Needing some help pulling together an outfit for the faire or another costume event? Not really sure where to begin? Then this is for you! I’ll start with the simplest women’s outfit and then head into accessories and more involved costuming. The most basic Renaissance style costume for women can be made up with a chemise, a full length skirt, and a bodice. Depending on the fabrics used, this could pass as either a peasant or middle class outfit.
The chemise is your undershirt, and should be the base to your outfit, well, other than your modern undergarments. Chemises come in alls sorts of colors, but the most common you’ll find are white, off-white, and black. There are several styles as well, most being mid-thigh length but some as short as under-bust and some as long as floor length. Most are long sleeved but short sleeved chemises are out there as well, especially for the summer and Southern faires. I find wearing a chemise under a bodice to be very important because bodices usually aren’t made to be washed often, if ever!
Your skirt should be worn over your chemise, unless of course you have a chemise with a decorative hemline that adds interest to your outfit by being worn on the outside of your skirt. Almost all full length Renaissance skirts look the same from a distance, but the construction and how they fit can vary greatly. Some skirt makers construct skirts as cheaply and quickly as possible by cutting out a rectangle, sewing the two ends together, putting in a drawstring or elastic waist and doing a quick hem. These will look fine and are great if you’re looking to spend less, but they have problems based on your body type. If you’re on the smaller side, the waist ends up with a lot of bulk under your bodice. If you’re on the larger side, the skirt ends up looking like a box. Skirts that are sewn to have the largest circumference at the hem and are more fitted at the waist will of course cost more due to the labor and material involved, but they end up looking and feeling much better when worn. These are the better choice if you want to add extra layers of skirts or be able to wear a hoop skirt as a part of your outfit in the future.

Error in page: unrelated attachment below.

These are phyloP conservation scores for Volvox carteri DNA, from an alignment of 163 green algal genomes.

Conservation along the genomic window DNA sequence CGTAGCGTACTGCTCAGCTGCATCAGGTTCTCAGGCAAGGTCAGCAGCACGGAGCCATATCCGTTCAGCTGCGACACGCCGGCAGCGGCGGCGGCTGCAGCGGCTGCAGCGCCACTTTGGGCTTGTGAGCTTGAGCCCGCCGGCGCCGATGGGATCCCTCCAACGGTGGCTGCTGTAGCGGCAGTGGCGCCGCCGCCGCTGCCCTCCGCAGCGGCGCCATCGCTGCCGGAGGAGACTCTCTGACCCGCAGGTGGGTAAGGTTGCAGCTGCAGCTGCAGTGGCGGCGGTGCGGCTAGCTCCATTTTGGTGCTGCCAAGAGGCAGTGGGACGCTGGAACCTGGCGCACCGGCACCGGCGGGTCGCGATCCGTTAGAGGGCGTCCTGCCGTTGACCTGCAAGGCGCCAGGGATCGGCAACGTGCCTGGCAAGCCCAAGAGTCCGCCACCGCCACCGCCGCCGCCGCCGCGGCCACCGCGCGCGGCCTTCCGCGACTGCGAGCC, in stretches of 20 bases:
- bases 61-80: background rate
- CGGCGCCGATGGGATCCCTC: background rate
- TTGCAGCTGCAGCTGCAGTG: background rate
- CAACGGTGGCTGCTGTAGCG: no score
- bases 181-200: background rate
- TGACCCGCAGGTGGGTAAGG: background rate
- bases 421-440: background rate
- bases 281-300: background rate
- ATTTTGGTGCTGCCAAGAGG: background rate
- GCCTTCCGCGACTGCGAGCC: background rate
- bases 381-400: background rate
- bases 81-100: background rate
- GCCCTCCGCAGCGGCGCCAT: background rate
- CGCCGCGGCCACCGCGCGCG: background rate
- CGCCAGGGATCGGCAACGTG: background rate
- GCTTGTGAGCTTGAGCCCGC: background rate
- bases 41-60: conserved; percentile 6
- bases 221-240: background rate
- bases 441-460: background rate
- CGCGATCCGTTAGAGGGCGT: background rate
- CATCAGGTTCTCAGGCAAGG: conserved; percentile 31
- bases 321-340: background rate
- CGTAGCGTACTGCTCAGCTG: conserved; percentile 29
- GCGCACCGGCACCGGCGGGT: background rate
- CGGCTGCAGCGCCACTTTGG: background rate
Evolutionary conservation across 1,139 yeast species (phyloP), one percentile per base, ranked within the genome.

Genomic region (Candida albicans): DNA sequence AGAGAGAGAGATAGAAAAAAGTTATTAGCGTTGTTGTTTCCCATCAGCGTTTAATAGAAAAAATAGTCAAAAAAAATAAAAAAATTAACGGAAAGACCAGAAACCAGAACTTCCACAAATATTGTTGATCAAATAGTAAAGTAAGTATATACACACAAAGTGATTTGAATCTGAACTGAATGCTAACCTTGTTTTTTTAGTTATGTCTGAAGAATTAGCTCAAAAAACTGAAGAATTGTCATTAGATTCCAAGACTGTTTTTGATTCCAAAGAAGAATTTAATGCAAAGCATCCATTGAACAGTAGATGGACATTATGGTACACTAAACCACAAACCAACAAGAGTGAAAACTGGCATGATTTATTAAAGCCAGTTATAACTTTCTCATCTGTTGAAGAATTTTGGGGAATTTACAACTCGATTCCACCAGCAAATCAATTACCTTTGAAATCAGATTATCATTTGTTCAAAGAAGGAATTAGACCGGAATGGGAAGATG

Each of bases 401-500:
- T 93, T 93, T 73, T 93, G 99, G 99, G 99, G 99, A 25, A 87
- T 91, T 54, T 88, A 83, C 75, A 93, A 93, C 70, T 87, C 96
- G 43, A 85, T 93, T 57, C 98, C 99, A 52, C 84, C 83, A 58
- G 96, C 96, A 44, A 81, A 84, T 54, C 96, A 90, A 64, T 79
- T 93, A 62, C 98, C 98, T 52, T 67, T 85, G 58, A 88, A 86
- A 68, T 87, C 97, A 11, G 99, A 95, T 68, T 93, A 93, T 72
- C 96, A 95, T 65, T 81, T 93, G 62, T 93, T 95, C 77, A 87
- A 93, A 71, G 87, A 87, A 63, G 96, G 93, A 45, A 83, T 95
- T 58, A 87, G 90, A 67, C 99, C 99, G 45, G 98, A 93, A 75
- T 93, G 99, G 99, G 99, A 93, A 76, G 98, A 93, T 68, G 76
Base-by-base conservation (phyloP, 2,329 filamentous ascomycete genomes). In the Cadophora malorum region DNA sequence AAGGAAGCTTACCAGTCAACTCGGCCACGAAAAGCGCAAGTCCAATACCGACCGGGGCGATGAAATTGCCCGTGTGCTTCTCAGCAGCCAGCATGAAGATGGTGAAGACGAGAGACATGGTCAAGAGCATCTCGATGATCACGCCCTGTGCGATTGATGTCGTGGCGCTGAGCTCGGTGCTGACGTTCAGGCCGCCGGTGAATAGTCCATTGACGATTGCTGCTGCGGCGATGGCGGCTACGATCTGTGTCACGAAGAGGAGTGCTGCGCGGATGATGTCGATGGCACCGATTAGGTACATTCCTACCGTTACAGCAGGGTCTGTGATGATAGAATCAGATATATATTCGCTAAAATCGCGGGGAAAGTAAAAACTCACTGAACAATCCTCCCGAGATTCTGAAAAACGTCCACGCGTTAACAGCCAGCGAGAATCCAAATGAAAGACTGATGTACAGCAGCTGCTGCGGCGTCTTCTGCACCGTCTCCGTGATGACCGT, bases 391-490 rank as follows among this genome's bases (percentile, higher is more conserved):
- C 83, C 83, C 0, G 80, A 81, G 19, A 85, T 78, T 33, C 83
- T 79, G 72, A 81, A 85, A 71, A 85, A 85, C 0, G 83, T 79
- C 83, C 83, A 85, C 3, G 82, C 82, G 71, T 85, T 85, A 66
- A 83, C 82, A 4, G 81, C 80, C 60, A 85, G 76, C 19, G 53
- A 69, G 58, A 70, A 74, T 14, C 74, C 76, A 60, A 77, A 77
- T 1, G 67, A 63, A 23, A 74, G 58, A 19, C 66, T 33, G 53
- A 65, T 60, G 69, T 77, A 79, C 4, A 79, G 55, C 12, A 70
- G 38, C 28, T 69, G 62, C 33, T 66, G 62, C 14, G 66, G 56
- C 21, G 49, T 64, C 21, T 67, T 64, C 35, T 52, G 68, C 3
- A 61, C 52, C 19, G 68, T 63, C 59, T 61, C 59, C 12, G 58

Lastly, for the most basic outfit anyways, there’s the bodice. Bodices look a bit like modern day vests with lacing up the front as the closure. A bodice is not the same as a corset; a bodice can cinch in the waistline a bit, but it is not intended for significant waist reduction. Neither is it intended to push “the ladies” up into place. Bodices have very light boning in them if there is any boning at all, since a corset would have been worn underneath a bodice to cinch and support. Most women do not go to the trouble of wearing a corset as an undergarment beneath a bodice, and most corsets made today are meant as outerwear rather than underwear. You can definitely sub a corset for a bodice if you want a more dramatic and sexy look that shapes your body, but properly made corsets will of course be more expensive. There are plenty of places to find these pieces online that will wear much better and last ten times longer than any of the packaged Hallowe’en Renaissance costumes. But these are just the basics. Look for future posts for more costuming tips!